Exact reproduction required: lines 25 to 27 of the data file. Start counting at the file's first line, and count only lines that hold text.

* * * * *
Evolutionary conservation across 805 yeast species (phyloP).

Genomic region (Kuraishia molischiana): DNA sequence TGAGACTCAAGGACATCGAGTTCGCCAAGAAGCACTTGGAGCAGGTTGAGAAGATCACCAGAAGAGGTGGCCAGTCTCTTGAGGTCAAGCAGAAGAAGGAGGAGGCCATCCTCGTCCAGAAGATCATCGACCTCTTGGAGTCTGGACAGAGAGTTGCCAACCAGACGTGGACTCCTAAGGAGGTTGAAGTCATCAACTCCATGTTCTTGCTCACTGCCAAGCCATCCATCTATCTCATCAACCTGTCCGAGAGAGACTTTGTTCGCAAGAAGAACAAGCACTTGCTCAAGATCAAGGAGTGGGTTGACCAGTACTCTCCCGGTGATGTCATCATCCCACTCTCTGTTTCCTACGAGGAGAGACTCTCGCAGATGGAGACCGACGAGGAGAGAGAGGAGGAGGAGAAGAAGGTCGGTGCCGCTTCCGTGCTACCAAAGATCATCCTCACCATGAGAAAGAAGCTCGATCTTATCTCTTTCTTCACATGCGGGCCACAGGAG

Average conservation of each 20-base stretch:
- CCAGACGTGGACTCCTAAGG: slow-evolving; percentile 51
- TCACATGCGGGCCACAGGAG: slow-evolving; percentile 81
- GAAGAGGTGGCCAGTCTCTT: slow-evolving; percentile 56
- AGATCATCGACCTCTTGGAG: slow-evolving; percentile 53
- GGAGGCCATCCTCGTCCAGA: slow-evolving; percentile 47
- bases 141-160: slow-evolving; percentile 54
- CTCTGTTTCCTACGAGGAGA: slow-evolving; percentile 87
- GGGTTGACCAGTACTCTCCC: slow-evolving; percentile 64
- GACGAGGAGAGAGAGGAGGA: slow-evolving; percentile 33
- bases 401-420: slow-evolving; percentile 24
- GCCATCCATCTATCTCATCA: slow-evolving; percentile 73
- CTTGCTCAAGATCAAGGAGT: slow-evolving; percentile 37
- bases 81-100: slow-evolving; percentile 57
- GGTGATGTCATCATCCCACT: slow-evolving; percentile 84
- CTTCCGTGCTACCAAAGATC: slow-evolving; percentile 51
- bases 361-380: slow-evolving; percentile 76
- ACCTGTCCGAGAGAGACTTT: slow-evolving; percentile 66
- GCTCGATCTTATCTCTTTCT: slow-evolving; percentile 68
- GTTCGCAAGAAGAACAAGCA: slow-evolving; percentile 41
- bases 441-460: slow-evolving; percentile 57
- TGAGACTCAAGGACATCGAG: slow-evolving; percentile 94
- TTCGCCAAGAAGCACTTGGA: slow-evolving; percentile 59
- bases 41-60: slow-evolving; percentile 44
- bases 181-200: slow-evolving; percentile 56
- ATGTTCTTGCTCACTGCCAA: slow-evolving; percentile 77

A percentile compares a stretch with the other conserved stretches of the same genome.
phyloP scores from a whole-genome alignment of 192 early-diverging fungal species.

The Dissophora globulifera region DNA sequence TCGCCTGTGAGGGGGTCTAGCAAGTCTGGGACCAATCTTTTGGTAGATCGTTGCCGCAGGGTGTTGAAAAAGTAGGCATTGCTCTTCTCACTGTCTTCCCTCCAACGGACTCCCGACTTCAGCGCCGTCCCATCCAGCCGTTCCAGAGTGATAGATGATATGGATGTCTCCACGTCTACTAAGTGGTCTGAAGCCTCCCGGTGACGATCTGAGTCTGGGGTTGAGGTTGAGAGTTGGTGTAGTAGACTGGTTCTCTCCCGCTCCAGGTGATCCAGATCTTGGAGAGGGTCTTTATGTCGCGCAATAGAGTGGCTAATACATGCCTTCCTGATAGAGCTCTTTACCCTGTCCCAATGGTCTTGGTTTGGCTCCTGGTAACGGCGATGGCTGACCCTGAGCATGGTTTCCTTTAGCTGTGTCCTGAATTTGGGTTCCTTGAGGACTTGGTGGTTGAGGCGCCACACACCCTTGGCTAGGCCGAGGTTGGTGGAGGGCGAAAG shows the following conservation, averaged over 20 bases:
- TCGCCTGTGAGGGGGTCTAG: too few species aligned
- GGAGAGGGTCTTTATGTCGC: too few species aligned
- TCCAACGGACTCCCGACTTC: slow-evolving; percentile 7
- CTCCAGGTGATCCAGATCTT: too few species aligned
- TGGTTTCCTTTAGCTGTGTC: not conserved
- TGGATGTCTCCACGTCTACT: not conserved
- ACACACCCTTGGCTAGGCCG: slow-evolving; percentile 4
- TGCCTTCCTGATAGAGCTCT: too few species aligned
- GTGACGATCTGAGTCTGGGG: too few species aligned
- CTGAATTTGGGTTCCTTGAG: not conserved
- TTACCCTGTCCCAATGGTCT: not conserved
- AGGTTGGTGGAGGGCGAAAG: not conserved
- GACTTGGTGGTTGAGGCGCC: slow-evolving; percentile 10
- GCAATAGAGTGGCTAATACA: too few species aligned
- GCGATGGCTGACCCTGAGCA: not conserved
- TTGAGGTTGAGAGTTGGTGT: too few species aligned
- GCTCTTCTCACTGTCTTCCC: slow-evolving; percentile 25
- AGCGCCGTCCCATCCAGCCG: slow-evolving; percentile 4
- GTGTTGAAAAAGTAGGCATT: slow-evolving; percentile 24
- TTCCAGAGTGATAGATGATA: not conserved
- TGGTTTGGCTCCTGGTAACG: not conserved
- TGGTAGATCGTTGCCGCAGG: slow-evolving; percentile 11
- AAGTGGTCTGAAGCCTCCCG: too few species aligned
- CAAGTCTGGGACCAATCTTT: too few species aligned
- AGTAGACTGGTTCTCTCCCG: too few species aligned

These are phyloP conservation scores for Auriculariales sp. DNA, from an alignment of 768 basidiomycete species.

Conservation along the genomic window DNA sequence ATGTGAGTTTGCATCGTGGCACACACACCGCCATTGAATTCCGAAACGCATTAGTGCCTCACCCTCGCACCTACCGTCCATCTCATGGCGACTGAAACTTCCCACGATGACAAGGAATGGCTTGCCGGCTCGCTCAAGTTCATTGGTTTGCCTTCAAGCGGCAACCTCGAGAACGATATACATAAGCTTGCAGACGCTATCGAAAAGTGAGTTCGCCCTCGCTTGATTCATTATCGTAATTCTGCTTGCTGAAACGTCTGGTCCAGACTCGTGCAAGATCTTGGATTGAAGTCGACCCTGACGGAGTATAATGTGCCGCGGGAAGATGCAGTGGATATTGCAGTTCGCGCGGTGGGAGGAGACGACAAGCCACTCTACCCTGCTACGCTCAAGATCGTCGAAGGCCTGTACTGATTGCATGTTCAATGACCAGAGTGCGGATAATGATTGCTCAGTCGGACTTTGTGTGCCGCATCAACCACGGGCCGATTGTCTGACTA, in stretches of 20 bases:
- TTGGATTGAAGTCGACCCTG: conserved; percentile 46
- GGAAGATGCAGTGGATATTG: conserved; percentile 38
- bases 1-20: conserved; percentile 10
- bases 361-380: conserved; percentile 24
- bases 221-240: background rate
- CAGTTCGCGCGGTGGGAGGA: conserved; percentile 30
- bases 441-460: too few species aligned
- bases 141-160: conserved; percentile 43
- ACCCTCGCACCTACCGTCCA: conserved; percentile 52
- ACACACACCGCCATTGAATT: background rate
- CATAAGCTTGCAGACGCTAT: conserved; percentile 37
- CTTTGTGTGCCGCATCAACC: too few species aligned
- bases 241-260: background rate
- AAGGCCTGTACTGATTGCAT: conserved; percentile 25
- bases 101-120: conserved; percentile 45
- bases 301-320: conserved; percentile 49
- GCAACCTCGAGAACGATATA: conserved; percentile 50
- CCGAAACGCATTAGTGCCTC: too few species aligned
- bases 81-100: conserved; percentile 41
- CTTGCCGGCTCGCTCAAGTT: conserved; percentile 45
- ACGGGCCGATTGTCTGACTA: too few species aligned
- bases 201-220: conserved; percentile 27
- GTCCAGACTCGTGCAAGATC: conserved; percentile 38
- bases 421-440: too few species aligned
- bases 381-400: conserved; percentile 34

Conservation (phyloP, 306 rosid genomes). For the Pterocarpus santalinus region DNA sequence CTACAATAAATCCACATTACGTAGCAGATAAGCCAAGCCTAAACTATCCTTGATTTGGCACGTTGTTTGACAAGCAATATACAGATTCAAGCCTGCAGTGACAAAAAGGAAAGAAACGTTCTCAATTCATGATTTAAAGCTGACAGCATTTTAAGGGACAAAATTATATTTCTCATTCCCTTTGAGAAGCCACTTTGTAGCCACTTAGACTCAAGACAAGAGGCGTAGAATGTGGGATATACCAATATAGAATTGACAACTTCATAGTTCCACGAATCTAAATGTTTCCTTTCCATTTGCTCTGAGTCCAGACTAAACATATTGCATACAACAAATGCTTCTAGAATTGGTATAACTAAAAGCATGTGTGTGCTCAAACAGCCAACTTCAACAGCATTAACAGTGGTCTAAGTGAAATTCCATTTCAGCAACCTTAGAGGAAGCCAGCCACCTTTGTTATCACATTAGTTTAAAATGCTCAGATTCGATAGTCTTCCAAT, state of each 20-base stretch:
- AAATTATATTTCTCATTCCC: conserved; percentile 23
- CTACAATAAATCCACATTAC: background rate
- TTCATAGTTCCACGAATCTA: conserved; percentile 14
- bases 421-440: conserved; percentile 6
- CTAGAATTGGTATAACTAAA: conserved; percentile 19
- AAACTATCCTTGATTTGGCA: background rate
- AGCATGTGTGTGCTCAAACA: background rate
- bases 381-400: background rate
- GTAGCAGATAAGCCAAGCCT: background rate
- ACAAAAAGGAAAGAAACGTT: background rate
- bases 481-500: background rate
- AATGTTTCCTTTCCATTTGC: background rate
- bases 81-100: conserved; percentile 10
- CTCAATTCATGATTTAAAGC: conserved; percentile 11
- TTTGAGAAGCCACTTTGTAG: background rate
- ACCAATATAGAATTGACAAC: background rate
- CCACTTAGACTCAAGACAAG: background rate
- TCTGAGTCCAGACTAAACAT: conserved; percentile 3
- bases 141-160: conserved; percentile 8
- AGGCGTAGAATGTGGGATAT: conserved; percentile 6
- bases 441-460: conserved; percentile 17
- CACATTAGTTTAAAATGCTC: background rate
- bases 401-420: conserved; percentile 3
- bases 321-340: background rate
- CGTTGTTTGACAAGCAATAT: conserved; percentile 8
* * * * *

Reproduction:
- TTCGCCAAGAAGCACTTGGA: slow-evolving; percentile 59
- bases 41-60: slow-evolving; percentile 44
- bases 181-200: slow-evolving; percentile 56